Residential treatment centers (RTCs) also admit SUD patients for an extended period of time, though they may focus on less acute patients. RTCs may be located in a patient’s community, though some out-of-state RTCs advertise spa-like treatment facilities to encourage patients—and their families—to travel for this type of treatment. Some employers have identified potentially-fraudulent providers that offer to waive a patient’s cost sharing, while charging the plan significant sums of money for treatment not coordinated with the patient’s health care providers in their home community. Other facilities that own their own labs have been flagged for running unnecessary urine and blood tests on their SUD patients; health plan pre-certification should catch unnecessary or excessive testing, but implementation is inconsistent.

Relapse rates after an inpatient stay are high: One study found that 91% of patients admitted for opioid dependence relapsed, including 59% within the week after discharge.24 Coordination with home providers is paramount for successful IRC and RTC treatment resulting in long-term SUD management. Return to work carries significant challenges for employees, but there are benefits. People in recovery with jobs are more successful in integrating back to normal life. Employers may want to consider flexible workplace policies to aid in return to work, and should make sure to follow relevant nondiscrimination laws.

Why is it so Hard to Measure Quality

The brain’s complexity, evolving standards of care, and decades of stigma against both seeking and providing treatment for SUD might explain why the field of addiction care is behind others in quality measurement development. The lack of good quality metrics combined with provider shortages has meant that insurance networks are thin for patients in many geographies and patients often seek treatment in unaccredited out-of-network facilities. Some health plans have begun requiring CARF or Joint Commission accreditation for inclusion in networks or out-of-network coverage. But this should be considered a quality “floor” rather than an expectation of excellence. At least one health plan is working on creating centers of excellence for SUD for 2018.

It is possible to look at outcomes, such as whether a patient completed treatment before leaving inpatient care (only 42.1% of patients in 2008), or remission rates after treatment.2 Risk adjustment for these metrics is complex, and a patient’s ability to readjust to normal life after inpatient care is largely dependent on community supports upon return home. Patients should look for facilities that conduct follow-up care and coordinate with their other providers.

Network Approaches Inpatient SUD Treatment

Some IRCs have taken advantage of employer out-of-network (OON) benefit structures by offering to waive the patient out-of-pocket expenses for treatment and charging high prices. Out-of-state IRCs may advertise spa-like experiences, offer to pay for a patient’s travel expenses, and charge the plan exorbitant amounts. Several sober homes, ORCs, and IRCs have been prosecuted for filing fraudulent claims. Employers have taken varied approaches to addressing OON treatment facilities, including the aggressive step of eliminating OON coverage across their entire medical plan.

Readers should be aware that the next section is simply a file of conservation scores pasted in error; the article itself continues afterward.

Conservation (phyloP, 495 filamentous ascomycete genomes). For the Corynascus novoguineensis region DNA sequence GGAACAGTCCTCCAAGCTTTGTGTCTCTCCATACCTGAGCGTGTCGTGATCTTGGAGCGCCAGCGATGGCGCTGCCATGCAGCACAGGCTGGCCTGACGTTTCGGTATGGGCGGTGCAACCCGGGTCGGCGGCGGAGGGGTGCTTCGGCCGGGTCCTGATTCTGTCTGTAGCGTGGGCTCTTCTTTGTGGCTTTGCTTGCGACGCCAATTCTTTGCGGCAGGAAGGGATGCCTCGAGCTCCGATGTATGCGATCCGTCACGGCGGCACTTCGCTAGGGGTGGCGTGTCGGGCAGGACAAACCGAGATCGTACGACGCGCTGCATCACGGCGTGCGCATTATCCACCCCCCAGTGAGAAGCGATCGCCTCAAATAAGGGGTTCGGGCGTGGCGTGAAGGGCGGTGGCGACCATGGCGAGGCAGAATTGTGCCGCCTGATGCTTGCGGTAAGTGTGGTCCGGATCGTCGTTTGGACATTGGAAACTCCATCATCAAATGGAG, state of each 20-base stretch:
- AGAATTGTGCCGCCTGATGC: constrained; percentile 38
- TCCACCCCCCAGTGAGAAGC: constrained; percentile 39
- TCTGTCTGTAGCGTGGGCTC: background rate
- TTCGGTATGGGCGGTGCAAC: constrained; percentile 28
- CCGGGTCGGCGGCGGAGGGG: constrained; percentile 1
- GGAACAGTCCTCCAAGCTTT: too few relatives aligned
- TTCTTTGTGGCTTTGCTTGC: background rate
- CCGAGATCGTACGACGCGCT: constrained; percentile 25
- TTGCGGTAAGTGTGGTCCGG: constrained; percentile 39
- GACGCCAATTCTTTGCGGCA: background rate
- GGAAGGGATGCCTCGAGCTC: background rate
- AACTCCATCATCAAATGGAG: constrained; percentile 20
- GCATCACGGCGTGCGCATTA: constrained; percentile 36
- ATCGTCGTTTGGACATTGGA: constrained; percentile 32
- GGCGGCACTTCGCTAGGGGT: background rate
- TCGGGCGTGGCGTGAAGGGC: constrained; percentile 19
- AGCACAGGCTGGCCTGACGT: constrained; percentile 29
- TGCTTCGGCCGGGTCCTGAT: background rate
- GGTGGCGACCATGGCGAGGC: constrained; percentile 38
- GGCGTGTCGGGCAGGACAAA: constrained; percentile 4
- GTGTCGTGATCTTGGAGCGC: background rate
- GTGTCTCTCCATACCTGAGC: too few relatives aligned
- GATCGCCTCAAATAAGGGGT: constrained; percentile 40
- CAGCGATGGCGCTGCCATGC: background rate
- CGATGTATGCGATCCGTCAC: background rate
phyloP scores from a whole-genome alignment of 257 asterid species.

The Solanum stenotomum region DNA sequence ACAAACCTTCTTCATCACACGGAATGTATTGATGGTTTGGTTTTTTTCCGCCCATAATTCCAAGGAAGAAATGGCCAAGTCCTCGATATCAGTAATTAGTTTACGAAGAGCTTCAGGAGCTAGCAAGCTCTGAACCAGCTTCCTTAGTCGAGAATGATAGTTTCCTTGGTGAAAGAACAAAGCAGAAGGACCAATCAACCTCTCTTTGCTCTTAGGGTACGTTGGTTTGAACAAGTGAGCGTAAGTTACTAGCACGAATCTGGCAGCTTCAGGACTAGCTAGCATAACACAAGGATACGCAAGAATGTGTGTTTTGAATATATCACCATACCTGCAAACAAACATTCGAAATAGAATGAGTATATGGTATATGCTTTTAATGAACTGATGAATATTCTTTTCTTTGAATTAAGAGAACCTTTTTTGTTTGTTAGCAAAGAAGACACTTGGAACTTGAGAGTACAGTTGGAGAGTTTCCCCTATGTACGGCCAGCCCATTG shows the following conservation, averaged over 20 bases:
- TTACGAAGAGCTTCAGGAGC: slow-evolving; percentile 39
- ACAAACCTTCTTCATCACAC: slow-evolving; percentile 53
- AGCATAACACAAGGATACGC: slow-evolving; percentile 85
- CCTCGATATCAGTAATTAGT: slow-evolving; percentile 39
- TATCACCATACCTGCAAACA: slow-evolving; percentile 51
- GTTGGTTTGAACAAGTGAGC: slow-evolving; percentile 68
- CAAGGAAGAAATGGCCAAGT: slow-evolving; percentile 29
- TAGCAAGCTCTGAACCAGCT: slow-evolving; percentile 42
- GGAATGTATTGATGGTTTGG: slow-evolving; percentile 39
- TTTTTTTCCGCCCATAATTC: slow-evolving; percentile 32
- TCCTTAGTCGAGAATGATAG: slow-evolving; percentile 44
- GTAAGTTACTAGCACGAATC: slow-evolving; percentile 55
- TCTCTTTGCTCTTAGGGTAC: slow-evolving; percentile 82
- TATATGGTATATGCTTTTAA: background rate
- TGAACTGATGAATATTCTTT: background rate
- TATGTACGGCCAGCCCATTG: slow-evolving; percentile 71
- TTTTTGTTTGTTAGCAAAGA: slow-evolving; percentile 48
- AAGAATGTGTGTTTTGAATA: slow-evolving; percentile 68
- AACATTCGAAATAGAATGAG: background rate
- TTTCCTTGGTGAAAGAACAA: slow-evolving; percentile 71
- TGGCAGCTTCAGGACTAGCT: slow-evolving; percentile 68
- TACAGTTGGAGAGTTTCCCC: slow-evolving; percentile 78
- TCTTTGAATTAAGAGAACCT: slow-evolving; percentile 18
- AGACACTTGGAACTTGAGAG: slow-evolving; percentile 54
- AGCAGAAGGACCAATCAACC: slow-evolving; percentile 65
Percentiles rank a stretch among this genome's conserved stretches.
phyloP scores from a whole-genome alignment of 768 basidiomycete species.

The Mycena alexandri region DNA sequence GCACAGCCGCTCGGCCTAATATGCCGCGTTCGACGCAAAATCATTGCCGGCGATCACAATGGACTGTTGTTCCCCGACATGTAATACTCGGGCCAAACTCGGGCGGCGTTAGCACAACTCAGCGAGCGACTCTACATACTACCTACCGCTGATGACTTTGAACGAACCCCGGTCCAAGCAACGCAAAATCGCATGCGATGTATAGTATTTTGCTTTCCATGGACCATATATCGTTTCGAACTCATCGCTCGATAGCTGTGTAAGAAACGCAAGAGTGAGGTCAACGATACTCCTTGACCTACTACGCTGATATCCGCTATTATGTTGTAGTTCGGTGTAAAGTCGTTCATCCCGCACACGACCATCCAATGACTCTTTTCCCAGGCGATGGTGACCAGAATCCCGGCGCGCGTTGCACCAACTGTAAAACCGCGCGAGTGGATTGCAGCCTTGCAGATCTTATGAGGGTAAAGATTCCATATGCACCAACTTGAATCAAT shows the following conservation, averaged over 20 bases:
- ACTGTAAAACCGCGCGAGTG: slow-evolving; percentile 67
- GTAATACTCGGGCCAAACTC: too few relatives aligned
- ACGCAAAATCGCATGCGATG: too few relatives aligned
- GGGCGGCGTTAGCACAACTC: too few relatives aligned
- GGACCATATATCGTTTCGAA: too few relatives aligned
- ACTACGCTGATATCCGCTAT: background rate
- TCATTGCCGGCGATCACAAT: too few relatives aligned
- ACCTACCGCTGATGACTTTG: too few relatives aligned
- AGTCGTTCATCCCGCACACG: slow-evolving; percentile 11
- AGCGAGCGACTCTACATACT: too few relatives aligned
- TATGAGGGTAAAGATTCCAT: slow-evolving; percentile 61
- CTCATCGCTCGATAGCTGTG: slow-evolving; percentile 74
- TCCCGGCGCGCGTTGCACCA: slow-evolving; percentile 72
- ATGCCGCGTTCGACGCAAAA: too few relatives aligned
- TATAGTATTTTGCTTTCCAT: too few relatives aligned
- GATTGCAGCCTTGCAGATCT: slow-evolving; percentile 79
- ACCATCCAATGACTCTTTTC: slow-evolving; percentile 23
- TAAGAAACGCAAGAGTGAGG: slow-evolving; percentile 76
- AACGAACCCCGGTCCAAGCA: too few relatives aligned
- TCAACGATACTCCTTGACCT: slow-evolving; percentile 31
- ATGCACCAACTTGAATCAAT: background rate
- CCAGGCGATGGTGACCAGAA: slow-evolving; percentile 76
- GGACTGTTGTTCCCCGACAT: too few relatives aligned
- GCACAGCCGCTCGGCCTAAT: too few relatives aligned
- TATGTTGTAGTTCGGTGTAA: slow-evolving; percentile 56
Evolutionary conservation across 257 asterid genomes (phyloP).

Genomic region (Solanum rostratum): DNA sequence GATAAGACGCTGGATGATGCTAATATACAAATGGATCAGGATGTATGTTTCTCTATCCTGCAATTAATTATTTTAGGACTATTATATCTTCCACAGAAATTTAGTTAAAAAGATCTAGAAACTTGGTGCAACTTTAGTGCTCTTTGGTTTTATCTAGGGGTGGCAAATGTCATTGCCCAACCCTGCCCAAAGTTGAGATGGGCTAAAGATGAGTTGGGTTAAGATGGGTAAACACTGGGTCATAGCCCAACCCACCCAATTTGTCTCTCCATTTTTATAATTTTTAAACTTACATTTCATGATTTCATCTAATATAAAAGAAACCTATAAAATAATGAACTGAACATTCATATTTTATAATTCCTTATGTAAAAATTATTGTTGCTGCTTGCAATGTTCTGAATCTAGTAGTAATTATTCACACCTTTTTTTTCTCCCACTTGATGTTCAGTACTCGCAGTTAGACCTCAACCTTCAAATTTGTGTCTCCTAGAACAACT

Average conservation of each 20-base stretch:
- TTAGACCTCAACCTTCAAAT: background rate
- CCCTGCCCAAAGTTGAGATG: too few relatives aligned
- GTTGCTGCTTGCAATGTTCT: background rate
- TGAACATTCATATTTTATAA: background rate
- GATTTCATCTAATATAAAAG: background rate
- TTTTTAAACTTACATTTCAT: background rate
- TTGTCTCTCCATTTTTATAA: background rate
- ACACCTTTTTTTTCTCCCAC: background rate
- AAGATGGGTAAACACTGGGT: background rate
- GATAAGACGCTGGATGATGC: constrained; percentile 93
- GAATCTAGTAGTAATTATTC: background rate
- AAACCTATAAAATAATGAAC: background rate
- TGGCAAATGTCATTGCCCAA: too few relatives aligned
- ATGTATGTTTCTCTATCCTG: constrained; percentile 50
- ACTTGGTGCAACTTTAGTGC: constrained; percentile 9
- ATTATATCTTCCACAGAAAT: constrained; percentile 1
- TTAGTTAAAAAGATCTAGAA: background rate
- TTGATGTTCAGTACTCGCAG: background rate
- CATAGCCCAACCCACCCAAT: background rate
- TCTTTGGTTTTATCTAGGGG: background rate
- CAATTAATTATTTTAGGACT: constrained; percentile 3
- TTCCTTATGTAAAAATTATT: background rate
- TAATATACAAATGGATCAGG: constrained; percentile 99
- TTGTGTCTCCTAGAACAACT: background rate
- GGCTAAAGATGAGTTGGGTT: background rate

Employers Recommendations

  1. Coordinate with employee assistance programs (EAPs), health plans and other partners to conduct anti-stigma campaigns in the workplace.

     

    Employers report that stigma is the number one barrier to connecting people to addiction treatment.4

    EAP providers, health plans and several other organizations like Stamp Out Stigma, Action Alliance for Suicide Prevention, #IWillListen and Stigmafree conduct trainings to help people better understand addiction and other behavioral health conditions, and learn about empowering language that encourages people to seek help when they need it. These trainings can be done in concert with company campaigns to create awareness about mental health issues and the resources needed to help people maintain positive emotional well-being, as well as address conditions like addiction.

  2. Consider conducting peer-support training programs to encourage constructive conversations and the use of behavioral health resources.

    Many employee orientation and training programs teach health benefits leaders, company managers, and employees strategies for having empowering and constructive conversations with peers who may be struggling with addiction. These trainings teach people how to avoid allowing privacy concerns to get in the way of seeking help, while offering support and resources (e.g., EAP services, health plan care coordinators) that could help them in a variety of ways. Examples include Mental Health First Aid, Mental Health Mediate, the Partnership for Workplace Mental Health ICU program and EY’s “r u ok?” program.

  3. Consider first-offense forgiveness policies that, in the case of an addiction-related workplace incident, trigger treatment interventions rather than immediate termination.

    One reason only 10% of people with addiction seek treatment is a concern that they may lose their job. Employees with security clearances or those who operate heavy machinery, such as airline pilots, may be particularly worried about termination. Some employers have instituted policies that forgive an employee’s poor performance or safety-event if it is related to a substance use disorder, so long as they sign a contract to receive treatment, adhere to EAP recommendations, and avoid a second offense; one employer reported a 90% engagement rate with such a policy for eligible employees. This policy may create an environment that is supportive of struggling employees, and may encourage people with addiction who have not experienced an adverse event to seek treatment before one occurs.

    Mental Health Parity Concerns